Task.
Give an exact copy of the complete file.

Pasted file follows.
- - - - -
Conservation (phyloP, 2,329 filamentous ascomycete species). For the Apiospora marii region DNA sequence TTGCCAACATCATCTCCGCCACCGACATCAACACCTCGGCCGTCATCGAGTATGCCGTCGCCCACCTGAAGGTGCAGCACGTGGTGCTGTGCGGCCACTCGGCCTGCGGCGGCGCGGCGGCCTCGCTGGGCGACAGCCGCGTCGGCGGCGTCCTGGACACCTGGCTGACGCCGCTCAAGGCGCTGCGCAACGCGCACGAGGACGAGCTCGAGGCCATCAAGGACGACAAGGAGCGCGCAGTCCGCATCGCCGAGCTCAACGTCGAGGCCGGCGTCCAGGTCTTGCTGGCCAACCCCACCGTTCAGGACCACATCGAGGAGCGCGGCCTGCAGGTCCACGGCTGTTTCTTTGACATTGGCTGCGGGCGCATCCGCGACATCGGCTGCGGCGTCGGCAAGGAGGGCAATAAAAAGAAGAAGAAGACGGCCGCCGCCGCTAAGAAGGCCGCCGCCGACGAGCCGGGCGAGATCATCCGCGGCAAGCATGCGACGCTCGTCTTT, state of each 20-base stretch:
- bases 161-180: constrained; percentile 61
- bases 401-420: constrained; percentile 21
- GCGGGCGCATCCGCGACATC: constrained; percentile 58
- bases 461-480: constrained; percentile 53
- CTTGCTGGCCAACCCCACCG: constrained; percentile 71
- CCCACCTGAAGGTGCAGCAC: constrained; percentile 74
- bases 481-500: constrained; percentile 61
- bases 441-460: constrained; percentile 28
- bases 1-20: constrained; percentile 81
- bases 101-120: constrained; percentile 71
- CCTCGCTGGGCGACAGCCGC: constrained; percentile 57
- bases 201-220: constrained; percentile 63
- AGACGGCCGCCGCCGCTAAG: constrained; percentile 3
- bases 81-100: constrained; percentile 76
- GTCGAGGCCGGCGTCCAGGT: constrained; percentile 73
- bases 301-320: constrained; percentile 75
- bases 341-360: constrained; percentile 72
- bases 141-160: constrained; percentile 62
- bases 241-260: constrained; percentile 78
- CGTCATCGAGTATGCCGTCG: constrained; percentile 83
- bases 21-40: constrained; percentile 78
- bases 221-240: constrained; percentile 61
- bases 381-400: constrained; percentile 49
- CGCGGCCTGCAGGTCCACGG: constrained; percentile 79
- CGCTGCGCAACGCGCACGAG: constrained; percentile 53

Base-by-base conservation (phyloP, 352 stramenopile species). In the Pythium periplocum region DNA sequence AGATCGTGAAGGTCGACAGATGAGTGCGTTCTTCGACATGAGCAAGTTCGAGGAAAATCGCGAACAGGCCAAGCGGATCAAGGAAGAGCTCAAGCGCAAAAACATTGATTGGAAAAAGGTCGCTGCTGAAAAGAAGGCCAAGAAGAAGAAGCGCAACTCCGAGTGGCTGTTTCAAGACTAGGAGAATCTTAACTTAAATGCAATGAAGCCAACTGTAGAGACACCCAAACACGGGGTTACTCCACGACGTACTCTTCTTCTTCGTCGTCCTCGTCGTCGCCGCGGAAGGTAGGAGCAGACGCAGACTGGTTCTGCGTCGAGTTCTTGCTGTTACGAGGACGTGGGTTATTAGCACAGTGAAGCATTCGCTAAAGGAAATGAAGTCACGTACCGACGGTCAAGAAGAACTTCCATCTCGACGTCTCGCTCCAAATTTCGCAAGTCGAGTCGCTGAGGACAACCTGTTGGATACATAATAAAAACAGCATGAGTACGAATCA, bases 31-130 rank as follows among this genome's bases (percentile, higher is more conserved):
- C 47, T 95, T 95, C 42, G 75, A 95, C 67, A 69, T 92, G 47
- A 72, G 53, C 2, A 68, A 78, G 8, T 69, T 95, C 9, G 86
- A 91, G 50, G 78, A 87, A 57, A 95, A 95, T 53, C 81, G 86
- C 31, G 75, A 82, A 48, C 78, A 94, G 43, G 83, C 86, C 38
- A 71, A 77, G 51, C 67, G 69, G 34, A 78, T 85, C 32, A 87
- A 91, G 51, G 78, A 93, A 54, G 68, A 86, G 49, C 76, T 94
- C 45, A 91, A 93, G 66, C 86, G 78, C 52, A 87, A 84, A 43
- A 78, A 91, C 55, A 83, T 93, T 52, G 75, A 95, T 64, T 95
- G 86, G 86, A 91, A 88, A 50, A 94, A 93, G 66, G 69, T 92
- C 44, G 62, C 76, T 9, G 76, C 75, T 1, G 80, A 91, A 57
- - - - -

Conservation (phyloP, 2,329 filamentous ascomycete species). For the Apiospora marii region DNA sequence TTGCCAACATCATCTCCGCCACCGACATCAACACCTCGGCCGTCATCGAGTATGCCGTCGCCCACCTGAAGGTGCAGCACGTGGTGCTGTGCGGCCACTCGGCCTGCGGCGGCGCGGCGGCCTCGCTGGGCGACAGCCGCGTCGGCGGCGTCCTGGACACCTGGCTGACGCCGCTCAAGGCGCTGCGCAACGCGCACGAGGACGAGCTCGAGGCCATCAAGGACGACAAGGAGCGCGCAGTCCGCATCGCCGAGCTCAACGTCGAGGCCGGCGTCCAGGTCTTGCTGGCCAACCCCACCGTTCAGGACCACATCGAGGAGCGCGGCCTGCAGGTCCACGGCTGTTTCTTTGACATTGGCTGCGGGCGCATCCGCGACATCGGCTGCGGCGTCGGCAAGGAGGGCAATAAAAAGAAGAAGAAGACGGCCGCCGCCGCTAAGAAGGCCGCCGCCGACGAGCCGGGCGAGATCATCCGCGGCAAGCATGCGACGCTCGTCTTT, state of each 20-base stretch:
- bases 161-180: constrained; percentile 61
- bases 401-420: constrained; percentile 21
- GCGGGCGCATCCGCGACATC: constrained; percentile 58
- bases 461-480: constrained; percentile 53
- CTTGCTGGCCAACCCCACCG: constrained; percentile 71
- CCCACCTGAAGGTGCAGCAC: constrained; percentile 74
- bases 481-500: constrained; percentile 61
- bases 441-460: constrained; percentile 28
- bases 1-20: constrained; percentile 81
- bases 101-120: constrained; percentile 71
- CCTCGCTGGGCGACAGCCGC: constrained; percentile 57
- bases 201-220: constrained; percentile 63
- AGACGGCCGCCGCCGCTAAG: constrained; percentile 3
- bases 81-100: constrained; percentile 76
- GTCGAGGCCGGCGTCCAGGT: constrained; percentile 73
- bases 301-320: constrained; percentile 75
- bases 341-360: constrained; percentile 72
- bases 141-160: constrained; percentile 62
- bases 241-260: constrained; percentile 78
- CGTCATCGAGTATGCCGTCG: constrained; percentile 83
- bases 21-40: constrained; percentile 78
- bases 221-240: constrained; percentile 61
- bases 381-400: constrained; percentile 49
- CGCGGCCTGCAGGTCCACGG: constrained; percentile 79
- CGCTGCGCAACGCGCACGAG: constrained; percentile 53

Base-by-base conservation (phyloP, 352 stramenopile species). In the Pythium periplocum region DNA sequence AGATCGTGAAGGTCGACAGATGAGTGCGTTCTTCGACATGAGCAAGTTCGAGGAAAATCGCGAACAGGCCAAGCGGATCAAGGAAGAGCTCAAGCGCAAAAACATTGATTGGAAAAAGGTCGCTGCTGAAAAGAAGGCCAAGAAGAAGAAGCGCAACTCCGAGTGGCTGTTTCAAGACTAGGAGAATCTTAACTTAAATGCAATGAAGCCAACTGTAGAGACACCCAAACACGGGGTTACTCCACGACGTACTCTTCTTCTTCGTCGTCCTCGTCGTCGCCGCGGAAGGTAGGAGCAGACGCAGACTGGTTCTGCGTCGAGTTCTTGCTGTTACGAGGACGTGGGTTATTAGCACAGTGAAGCATTCGCTAAAGGAAATGAAGTCACGTACCGACGGTCAAGAAGAACTTCCATCTCGACGTCTCGCTCCAAATTTCGCAAGTCGAGTCGCTGAGGACAACCTGTTGGATACATAATAAAAACAGCATGAGTACGAATCA, bases 31-130 rank as follows among this genome's bases (percentile, higher is more conserved):
- C 47, T 95, T 95, C 42, G 75, A 95, C 67, A 69, T 92, G 47
- A 72, G 53, C 2, A 68, A 78, G 8, T 69, T 95, C 9, G 86
- A 91, G 50, G 78, A 87, A 57, A 95, A 95, T 53, C 81, G 86
- C 31, G 75, A 82, A 48, C 78, A 94, G 43, G 83, C 86, C 38
- A 71, A 77, G 51, C 67, G 69, G 34, A 78, T 85, C 32, A 87
- A 91, G 51, G 78, A 93, A 54, G 68, A 86, G 49, C 76, T 94
- C 45, A 91, A 93, G 66, C 86, G 78, C 52, A 87, A 84, A 43
- A 78, A 91, C 55, A 83, T 93, T 52, G 75, A 95, T 64, T 95
- G 86, G 86, A 91, A 88, A 50, A 94, A 93, G 66, G 69, T 92
- C 44, G 62, C 76, T 9, G 76, C 75, T 1, G 80, A 91, A 57